Sunday, August 1, 2010


My observations of the metamorphosis of the Monarch butterfly

Each spring my garden is covered in Monarch butterfly caterpillars. They come because of the milkweed plants that are so prevalent there. After gorging themselves on the leaves, which is their sole source of food, these fat little "worms" crawl off to find a place to "hang". Once a location is selected, the caterpillars cannot be moved. In fact, if you try to detach them, they will most likely return to that same location.

The caterpillar will suspend itself into the shape of the letter "j" to prepare for creating its chrysalis. It takes less than 24 hours for the caterpillar to form the chrysalis. Eventually, the head of the caterpillar falls off, and a bright, green chrysalis appears.

Monarch Butterfly Chrysallis

The chrysalis remains green until the morning the butterfly is to emerge. At that point, it becomes completely clear, and you can observe the butterfly folded inside. This happens within about a week's span.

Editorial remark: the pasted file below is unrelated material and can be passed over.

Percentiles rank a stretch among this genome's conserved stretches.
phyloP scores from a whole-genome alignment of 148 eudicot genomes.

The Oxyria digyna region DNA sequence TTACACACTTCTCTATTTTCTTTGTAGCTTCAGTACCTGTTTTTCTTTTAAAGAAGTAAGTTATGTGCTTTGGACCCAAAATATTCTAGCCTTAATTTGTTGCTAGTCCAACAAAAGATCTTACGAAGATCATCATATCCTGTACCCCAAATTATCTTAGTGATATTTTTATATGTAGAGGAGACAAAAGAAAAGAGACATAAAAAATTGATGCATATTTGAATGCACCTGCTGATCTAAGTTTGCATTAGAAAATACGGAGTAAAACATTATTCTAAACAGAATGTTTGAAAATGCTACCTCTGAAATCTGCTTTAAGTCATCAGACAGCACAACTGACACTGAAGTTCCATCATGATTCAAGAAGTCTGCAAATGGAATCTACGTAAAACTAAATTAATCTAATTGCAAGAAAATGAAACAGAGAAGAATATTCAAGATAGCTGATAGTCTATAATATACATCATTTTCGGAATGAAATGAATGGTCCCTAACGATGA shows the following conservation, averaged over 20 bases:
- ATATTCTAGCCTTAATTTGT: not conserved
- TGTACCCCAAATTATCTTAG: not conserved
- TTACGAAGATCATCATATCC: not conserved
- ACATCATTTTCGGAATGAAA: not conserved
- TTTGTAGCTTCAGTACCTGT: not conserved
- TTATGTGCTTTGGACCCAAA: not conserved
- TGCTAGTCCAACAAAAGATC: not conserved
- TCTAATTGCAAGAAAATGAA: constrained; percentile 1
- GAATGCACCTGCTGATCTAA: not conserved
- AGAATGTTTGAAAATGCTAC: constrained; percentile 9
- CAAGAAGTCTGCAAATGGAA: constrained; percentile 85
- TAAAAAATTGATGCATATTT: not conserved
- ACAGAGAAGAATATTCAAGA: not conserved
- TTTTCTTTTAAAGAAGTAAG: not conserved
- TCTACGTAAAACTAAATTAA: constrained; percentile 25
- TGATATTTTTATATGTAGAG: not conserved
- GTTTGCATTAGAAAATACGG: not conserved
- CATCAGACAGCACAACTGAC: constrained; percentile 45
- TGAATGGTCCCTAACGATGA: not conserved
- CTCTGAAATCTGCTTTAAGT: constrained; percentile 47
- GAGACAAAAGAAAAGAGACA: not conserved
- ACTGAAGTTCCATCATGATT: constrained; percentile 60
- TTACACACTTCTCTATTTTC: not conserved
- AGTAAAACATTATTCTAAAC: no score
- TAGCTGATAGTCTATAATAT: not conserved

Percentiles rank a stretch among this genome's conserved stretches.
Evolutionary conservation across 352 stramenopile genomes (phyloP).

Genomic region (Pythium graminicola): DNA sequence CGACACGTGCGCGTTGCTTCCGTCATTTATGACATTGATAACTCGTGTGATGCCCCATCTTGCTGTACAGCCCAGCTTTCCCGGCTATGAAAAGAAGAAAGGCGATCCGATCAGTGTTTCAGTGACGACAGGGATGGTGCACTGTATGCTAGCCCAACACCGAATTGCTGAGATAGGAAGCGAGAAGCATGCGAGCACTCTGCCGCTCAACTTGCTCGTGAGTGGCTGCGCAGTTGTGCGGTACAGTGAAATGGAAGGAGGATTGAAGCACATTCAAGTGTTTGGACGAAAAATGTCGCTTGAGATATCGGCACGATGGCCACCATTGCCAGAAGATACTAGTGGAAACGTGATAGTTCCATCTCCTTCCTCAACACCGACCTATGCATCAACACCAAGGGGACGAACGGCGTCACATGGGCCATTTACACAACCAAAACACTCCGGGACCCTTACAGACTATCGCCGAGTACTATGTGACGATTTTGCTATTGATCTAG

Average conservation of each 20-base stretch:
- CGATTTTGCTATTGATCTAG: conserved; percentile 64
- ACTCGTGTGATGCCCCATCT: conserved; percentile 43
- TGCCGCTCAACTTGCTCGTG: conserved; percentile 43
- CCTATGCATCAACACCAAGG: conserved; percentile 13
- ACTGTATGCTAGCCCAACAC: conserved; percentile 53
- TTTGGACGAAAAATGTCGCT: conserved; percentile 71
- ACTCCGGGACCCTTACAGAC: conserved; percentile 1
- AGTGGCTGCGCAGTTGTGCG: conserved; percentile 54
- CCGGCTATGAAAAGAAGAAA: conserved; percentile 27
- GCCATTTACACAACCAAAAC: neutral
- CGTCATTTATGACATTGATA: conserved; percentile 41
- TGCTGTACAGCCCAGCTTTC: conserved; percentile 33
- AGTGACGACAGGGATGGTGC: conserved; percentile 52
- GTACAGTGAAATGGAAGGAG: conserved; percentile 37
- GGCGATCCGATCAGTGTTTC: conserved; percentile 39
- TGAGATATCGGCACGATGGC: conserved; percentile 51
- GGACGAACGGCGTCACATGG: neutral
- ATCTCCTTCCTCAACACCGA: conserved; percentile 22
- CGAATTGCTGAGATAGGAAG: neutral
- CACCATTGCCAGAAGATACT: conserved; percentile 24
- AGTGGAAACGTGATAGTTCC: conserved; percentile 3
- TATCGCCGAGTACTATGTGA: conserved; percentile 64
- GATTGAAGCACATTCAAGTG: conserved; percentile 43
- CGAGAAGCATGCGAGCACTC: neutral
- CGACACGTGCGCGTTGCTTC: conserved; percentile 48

Monarch Chrysallis


Don't blink! Within less than one minute the butterfly emerges. Close observation shows a split occurring to the chrysalis from which the butterfly will push itself out. I am always so amazed it could fit in there!

Monarch Butterfly Emerging Monarch Butterfly Emerging

You can watch two different Monarch butterflies emerge from their chrysalis in this video.

After emerging, the butterfly hangs upside down for several hours to dry its wings. It will turn back and forth to stimulate air flow. The drying time is very important because if the wings do not dry properly, they will be wrinkled and the butterfly will not be able to fly. Sadly, I've seen this happen.

Eventually, the new butterfly begins to pump its wings open-closed, open-closed. This helps to finish the drying process and also strengthens their wings. Then as the temperature of the day starts to rise, the butterfly flies away!

New Monarch Butterflies

Newly Emerged Monarch Butterfly

You can watch a newly emerged Monarch as it dries its wings in the video below.

*All of these images were taken with my Nikon d5000, including the video.
You can view more photos of this subject at my Webshots.

Suzanne Williams Photography
Florida, USA

Suzanne Williams is a native Floridian, wife, and mother, with a penchant for spelling anything, who happens to love photography.

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